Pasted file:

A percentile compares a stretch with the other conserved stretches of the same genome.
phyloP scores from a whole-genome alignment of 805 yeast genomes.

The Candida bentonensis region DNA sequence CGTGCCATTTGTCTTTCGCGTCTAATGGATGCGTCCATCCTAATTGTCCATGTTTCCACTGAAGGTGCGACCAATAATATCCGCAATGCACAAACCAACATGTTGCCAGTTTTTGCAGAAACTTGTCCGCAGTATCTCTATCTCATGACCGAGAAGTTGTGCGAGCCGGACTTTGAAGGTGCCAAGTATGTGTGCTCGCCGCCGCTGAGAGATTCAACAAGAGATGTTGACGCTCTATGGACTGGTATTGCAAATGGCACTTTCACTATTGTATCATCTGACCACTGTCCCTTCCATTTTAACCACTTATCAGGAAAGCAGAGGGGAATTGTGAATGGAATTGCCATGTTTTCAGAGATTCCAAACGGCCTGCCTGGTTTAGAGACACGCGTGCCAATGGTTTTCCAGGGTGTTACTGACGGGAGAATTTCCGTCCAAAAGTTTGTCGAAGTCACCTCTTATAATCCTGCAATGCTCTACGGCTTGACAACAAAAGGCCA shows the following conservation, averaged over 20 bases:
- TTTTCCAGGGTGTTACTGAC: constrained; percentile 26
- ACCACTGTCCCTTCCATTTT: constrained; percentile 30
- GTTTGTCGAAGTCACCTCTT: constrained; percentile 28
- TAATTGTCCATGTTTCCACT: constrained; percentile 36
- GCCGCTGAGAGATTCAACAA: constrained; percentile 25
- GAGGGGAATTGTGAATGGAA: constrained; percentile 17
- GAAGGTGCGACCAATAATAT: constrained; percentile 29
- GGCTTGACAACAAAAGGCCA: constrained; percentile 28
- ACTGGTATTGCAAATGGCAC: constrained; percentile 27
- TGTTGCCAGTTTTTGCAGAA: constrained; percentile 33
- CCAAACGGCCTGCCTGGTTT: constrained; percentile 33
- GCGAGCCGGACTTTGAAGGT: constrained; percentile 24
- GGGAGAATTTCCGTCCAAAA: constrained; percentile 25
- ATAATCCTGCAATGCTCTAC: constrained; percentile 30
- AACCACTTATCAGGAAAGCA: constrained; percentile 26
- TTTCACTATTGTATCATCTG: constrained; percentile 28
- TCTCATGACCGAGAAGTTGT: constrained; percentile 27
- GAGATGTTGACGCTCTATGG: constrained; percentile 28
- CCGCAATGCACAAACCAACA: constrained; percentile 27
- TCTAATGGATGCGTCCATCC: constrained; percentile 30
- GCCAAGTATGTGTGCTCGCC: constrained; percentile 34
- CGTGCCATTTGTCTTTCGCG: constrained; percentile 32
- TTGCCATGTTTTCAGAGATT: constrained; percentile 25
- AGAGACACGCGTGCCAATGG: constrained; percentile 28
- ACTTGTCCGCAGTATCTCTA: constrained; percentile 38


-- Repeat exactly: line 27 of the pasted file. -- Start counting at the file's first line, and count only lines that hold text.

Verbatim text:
- AGAGACACGCGTGCCAATGG: constrained; percentile 28